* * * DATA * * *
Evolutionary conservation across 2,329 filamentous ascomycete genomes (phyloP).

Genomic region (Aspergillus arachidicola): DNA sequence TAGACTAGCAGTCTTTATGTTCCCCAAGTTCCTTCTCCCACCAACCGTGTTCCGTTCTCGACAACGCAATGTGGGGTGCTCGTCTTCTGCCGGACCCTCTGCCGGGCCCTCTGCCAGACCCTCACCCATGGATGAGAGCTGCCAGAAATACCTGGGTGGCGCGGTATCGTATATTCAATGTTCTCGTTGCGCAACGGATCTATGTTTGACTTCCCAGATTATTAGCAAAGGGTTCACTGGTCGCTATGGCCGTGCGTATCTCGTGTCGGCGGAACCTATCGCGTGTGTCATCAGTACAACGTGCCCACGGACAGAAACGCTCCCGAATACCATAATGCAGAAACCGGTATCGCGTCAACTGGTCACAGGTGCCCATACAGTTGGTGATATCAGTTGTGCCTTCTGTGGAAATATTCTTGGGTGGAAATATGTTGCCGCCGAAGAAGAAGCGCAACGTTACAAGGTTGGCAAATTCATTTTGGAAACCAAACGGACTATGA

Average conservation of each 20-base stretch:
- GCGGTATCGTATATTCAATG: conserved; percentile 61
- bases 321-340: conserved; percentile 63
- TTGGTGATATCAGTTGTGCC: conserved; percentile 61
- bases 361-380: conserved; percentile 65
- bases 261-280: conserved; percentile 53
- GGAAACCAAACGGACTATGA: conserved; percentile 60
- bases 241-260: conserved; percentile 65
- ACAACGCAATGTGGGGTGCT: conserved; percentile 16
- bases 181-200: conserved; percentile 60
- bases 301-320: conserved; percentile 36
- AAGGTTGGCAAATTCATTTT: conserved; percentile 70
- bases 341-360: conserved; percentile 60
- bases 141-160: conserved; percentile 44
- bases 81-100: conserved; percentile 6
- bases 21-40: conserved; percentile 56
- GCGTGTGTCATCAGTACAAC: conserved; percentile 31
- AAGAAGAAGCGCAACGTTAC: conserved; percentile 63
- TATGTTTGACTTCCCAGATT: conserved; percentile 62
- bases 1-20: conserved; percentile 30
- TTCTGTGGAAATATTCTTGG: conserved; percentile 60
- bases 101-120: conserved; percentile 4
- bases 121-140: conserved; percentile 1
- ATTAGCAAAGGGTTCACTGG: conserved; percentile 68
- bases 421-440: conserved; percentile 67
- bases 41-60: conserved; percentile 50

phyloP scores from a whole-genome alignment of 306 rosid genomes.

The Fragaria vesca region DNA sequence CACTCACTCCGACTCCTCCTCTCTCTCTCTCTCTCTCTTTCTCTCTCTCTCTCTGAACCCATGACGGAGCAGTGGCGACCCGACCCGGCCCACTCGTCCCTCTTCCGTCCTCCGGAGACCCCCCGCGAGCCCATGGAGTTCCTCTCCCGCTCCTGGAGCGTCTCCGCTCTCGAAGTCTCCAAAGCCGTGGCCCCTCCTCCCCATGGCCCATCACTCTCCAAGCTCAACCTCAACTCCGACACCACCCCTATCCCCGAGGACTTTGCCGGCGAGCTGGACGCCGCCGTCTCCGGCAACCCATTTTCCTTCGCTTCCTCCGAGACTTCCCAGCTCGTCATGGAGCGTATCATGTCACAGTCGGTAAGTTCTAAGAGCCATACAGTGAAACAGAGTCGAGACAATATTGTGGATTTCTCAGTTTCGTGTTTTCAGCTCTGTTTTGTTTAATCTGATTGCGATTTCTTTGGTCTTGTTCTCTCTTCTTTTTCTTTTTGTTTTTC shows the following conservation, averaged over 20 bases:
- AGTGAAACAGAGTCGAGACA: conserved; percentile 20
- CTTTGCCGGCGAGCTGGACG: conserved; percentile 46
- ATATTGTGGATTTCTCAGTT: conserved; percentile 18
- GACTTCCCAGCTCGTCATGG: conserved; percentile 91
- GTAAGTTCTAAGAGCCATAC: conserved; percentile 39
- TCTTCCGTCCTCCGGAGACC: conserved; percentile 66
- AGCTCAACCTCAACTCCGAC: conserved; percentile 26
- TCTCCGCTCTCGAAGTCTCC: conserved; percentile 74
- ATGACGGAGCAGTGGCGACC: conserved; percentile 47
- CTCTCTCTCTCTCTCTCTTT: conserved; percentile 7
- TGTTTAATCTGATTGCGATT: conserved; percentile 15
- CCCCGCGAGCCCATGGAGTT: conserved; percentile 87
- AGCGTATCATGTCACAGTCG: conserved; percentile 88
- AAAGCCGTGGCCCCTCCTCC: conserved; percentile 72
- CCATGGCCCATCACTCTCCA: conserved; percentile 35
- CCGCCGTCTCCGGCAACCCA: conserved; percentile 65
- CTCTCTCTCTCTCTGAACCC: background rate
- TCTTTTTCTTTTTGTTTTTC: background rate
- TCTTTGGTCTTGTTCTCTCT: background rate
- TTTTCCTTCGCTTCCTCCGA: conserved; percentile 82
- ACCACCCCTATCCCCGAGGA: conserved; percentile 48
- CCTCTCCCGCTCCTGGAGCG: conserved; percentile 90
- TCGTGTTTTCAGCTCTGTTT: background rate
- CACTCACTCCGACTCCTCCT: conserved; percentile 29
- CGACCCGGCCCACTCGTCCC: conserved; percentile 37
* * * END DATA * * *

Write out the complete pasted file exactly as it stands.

Evolutionary conservation across 2,329 filamentous ascomycete genomes (phyloP).

Genomic region (Aspergillus arachidicola): DNA sequence TAGACTAGCAGTCTTTATGTTCCCCAAGTTCCTTCTCCCACCAACCGTGTTCCGTTCTCGACAACGCAATGTGGGGTGCTCGTCTTCTGCCGGACCCTCTGCCGGGCCCTCTGCCAGACCCTCACCCATGGATGAGAGCTGCCAGAAATACCTGGGTGGCGCGGTATCGTATATTCAATGTTCTCGTTGCGCAACGGATCTATGTTTGACTTCCCAGATTATTAGCAAAGGGTTCACTGGTCGCTATGGCCGTGCGTATCTCGTGTCGGCGGAACCTATCGCGTGTGTCATCAGTACAACGTGCCCACGGACAGAAACGCTCCCGAATACCATAATGCAGAAACCGGTATCGCGTCAACTGGTCACAGGTGCCCATACAGTTGGTGATATCAGTTGTGCCTTCTGTGGAAATATTCTTGGGTGGAAATATGTTGCCGCCGAAGAAGAAGCGCAACGTTACAAGGTTGGCAAATTCATTTTGGAAACCAAACGGACTATGA

Average conservation of each 20-base stretch:
- GCGGTATCGTATATTCAATG: conserved; percentile 61
- bases 321-340: conserved; percentile 63
- TTGGTGATATCAGTTGTGCC: conserved; percentile 61
- bases 361-380: conserved; percentile 65
- bases 261-280: conserved; percentile 53
- GGAAACCAAACGGACTATGA: conserved; percentile 60
- bases 241-260: conserved; percentile 65
- ACAACGCAATGTGGGGTGCT: conserved; percentile 16
- bases 181-200: conserved; percentile 60
- bases 301-320: conserved; percentile 36
- AAGGTTGGCAAATTCATTTT: conserved; percentile 70
- bases 341-360: conserved; percentile 60
- bases 141-160: conserved; percentile 44
- bases 81-100: conserved; percentile 6
- bases 21-40: conserved; percentile 56
- GCGTGTGTCATCAGTACAAC: conserved; percentile 31
- AAGAAGAAGCGCAACGTTAC: conserved; percentile 63
- TATGTTTGACTTCCCAGATT: conserved; percentile 62
- bases 1-20: conserved; percentile 30
- TTCTGTGGAAATATTCTTGG: conserved; percentile 60
- bases 101-120: conserved; percentile 4
- bases 121-140: conserved; percentile 1
- ATTAGCAAAGGGTTCACTGG: conserved; percentile 68
- bases 421-440: conserved; percentile 67
- bases 41-60: conserved; percentile 50

phyloP scores from a whole-genome alignment of 306 rosid genomes.

The Fragaria vesca region DNA sequence CACTCACTCCGACTCCTCCTCTCTCTCTCTCTCTCTCTTTCTCTCTCTCTCTCTGAACCCATGACGGAGCAGTGGCGACCCGACCCGGCCCACTCGTCCCTCTTCCGTCCTCCGGAGACCCCCCGCGAGCCCATGGAGTTCCTCTCCCGCTCCTGGAGCGTCTCCGCTCTCGAAGTCTCCAAAGCCGTGGCCCCTCCTCCCCATGGCCCATCACTCTCCAAGCTCAACCTCAACTCCGACACCACCCCTATCCCCGAGGACTTTGCCGGCGAGCTGGACGCCGCCGTCTCCGGCAACCCATTTTCCTTCGCTTCCTCCGAGACTTCCCAGCTCGTCATGGAGCGTATCATGTCACAGTCGGTAAGTTCTAAGAGCCATACAGTGAAACAGAGTCGAGACAATATTGTGGATTTCTCAGTTTCGTGTTTTCAGCTCTGTTTTGTTTAATCTGATTGCGATTTCTTTGGTCTTGTTCTCTCTTCTTTTTCTTTTTGTTTTTC shows the following conservation, averaged over 20 bases:
- AGTGAAACAGAGTCGAGACA: conserved; percentile 20
- CTTTGCCGGCGAGCTGGACG: conserved; percentile 46
- ATATTGTGGATTTCTCAGTT: conserved; percentile 18
- GACTTCCCAGCTCGTCATGG: conserved; percentile 91
- GTAAGTTCTAAGAGCCATAC: conserved; percentile 39
- TCTTCCGTCCTCCGGAGACC: conserved; percentile 66
- AGCTCAACCTCAACTCCGAC: conserved; percentile 26
- TCTCCGCTCTCGAAGTCTCC: conserved; percentile 74
- ATGACGGAGCAGTGGCGACC: conserved; percentile 47
- CTCTCTCTCTCTCTCTCTTT: conserved; percentile 7
- TGTTTAATCTGATTGCGATT: conserved; percentile 15
- CCCCGCGAGCCCATGGAGTT: conserved; percentile 87
- AGCGTATCATGTCACAGTCG: conserved; percentile 88
- AAAGCCGTGGCCCCTCCTCC: conserved; percentile 72
- CCATGGCCCATCACTCTCCA: conserved; percentile 35
- CCGCCGTCTCCGGCAACCCA: conserved; percentile 65
- CTCTCTCTCTCTCTGAACCC: background rate
- TCTTTTTCTTTTTGTTTTTC: background rate
- TCTTTGGTCTTGTTCTCTCT: background rate
- TTTTCCTTCGCTTCCTCCGA: conserved; percentile 82
- ACCACCCCTATCCCCGAGGA: conserved; percentile 48
- CCTCTCCCGCTCCTGGAGCG: conserved; percentile 90
- TCGTGTTTTCAGCTCTGTTT: background rate
- CACTCACTCCGACTCCTCCT: conserved; percentile 29
- CGACCCGGCCCACTCGTCCC: conserved; percentile 37